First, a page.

Bob Marley sang,
“Don’t worry about a thing, ’cause every little thing gonna be all right.”
This is what I wish I could say to the people where war is ranging. Where they’re caught up in a crossfire. Where innocent civilians are being displaced, separated from their families, hurt, traumatised, or worse still, dying.
This brings me to Israel and Gaza. I cannot remain silent on what’s happening in that region any longer, given my deep concern for the humanitarian crisis unfolding there. I’m compelled to use my voice.
Let me be clear. Hamas conducted heinous crimes in Israel on October 7, 2023. What happened was an act of terror and my heart goes out to the families of those who were killed and abducted. I cannot imagine the pain and anguish the families must be experiencing in the wake of such a devastating event. My thoughts and prayers have been with them since that dreadful day, and my deepest condolences go out to them during this unimaginably difficult time. I hope they find strength in each other, that the Israeli hostages are released unharmed as soon as possible, and that the loved ones who were taken too soon rest in eternal peace.
In times like these, with allegations and investigations into war crimes and violations of international law, it’s crucial that we come together as a global community of safety to condemn violence and work towards a future where every life is valued and cherished.
Gaza is home to approximately 2 million people, half of whom are children who have endured a blockade by Israel for nearly two decades. It has some of the highest unemployment rates in the world, with rates being significantly higher for women. For example, in the third quarter of 2022, the Gaza unemployment rate was reported at 46.6%. The rate was significantly higher among women, reaching 72.2% during the same period.
Now, the deliberate bombing of a trapped population in Gaza, who have nowhere to flee, is an atrocity that cannot be ignored. According to multiple sources, including CNN, Al Jazeera, AP News, and NPR, to date, more than 10,000 people, have been killed in Gaza due to the recent conflict with around 40% of them being children.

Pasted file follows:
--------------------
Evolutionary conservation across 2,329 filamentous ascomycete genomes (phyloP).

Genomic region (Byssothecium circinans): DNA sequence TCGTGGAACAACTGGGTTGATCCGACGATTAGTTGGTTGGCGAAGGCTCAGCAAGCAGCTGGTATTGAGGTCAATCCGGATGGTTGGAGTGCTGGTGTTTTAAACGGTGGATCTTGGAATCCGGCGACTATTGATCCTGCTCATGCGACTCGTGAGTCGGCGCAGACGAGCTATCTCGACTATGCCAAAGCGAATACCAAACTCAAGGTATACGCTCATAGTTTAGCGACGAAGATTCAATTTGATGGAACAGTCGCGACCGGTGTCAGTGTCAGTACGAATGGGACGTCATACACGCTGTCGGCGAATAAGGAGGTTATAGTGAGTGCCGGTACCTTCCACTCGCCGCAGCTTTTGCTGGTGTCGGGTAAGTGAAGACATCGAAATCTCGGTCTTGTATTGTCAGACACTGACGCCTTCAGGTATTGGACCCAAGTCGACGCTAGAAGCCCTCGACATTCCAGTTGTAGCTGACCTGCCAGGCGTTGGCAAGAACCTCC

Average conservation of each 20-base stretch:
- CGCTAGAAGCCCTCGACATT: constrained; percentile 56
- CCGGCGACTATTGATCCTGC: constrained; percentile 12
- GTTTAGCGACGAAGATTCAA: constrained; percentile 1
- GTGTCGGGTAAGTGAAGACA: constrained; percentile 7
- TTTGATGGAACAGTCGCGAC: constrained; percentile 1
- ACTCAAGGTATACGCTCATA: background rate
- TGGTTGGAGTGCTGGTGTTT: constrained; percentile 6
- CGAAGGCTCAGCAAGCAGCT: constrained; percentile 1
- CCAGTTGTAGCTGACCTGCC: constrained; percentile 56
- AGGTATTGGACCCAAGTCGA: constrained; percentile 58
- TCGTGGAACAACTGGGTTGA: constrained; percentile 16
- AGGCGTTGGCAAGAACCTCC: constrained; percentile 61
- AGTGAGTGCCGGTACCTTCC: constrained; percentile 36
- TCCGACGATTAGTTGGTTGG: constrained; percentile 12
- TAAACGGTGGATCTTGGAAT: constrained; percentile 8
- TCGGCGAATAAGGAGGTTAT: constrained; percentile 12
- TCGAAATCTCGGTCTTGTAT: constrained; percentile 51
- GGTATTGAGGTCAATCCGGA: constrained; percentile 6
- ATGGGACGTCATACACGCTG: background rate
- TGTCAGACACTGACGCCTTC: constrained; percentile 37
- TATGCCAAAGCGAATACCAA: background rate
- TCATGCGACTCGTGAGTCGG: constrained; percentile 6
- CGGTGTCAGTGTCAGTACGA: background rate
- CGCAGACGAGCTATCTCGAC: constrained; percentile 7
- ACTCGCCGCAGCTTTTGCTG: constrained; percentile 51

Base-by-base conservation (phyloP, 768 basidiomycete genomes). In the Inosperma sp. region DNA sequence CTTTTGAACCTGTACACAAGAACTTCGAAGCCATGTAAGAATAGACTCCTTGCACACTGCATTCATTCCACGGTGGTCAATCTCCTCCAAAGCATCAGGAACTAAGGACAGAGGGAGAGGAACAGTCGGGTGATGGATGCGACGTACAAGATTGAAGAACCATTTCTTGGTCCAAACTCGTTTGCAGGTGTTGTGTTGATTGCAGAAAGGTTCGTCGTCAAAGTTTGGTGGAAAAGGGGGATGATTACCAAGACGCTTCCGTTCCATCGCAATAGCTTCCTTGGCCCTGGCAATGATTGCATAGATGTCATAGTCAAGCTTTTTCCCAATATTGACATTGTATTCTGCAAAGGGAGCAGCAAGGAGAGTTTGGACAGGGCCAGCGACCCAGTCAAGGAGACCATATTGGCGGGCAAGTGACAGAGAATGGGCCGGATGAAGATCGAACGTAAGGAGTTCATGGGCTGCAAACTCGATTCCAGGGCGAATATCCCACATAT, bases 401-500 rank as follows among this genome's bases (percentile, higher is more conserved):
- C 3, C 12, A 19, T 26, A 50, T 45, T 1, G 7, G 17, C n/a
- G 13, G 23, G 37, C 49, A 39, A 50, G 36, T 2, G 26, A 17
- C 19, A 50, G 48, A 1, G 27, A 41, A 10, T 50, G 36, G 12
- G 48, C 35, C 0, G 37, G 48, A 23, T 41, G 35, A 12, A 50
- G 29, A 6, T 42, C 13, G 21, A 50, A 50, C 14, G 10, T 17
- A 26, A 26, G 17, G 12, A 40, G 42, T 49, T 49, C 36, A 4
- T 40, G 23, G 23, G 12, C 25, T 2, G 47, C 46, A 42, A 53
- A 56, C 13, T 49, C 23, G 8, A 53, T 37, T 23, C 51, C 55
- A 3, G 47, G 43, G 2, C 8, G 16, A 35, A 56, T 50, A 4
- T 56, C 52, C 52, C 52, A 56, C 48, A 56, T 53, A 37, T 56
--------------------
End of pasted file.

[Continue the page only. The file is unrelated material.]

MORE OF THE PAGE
Before the recent war in Gaza started, around 100 trucks daily were providing humanitarian relief to the people of Gaza. The aid included essential supplies such as food, fuel, water, and medicine. This aid was crucial for the population of Gaza, as the blockade severely impacted the region’s economy and access to basic necessities. The denial of aid for the people of Gaza up to October 21, 2023 was nothing short of appalling, and I’m comforted to know that more trucks of aid are getting through now although fighting is still making deliveries difficult.
I fear that the people of Gaza – Palestinan civilians including children, women, and families, are being collectively punished and dehumanised. I find it deeply disturbing that the world is watching this horror unfold, and how many world leaders actively supported the ongoing violence by refusing to demand a humanitarian ceasefire and blocking the UN Security Council from imposing one on both parties.
I understand it’s incredibly complex, but we urgently need a ceasefire. Thankfully, yesterday Israel agreed to suspend fighting for four hours on a daily basis to allow for the people of Gaza to flee from the north. That’s progress but we also need to explore alternative paths towards peace.
Both parties involved in this conflict may have committed war crimes, and it’s imperative that justice is served. António Guterres, the United Nations Secretary-General, has been calling for a ceasefire since October 19, as Gaza becomes a “graveland for innocent children.” He said that in the past month alone, more journalists have been killed than in any other conflict over the past three decades, and that the UN has sadly witnessed the highest number of aid worker casualties in its history.
We cannot stand by silently while this humanitarian crisis escalates. It’s our moral duty to demand an end to the violence, to protect innocent lives, and to work tirelessly towards a just and lasting peace.
Wars breed wars. Cycles of hate and vengence.
So, if like me you’ve been wondering what you can do to show support for a ceasefire in Gaza, I’ve got 7 suggestions.
7 Actions for Peace
#1.Join peaceful protests: Participate in peaceful protests or demonstrations advocating for an immediate ceasefire in Gaza. These gatherings are not hate marches as some people or polititians (like the UK’s Home Secretary, Suella Braverman) would have you beleive. Rather they help raise awareness and put pressure on governments and international bodies to take action.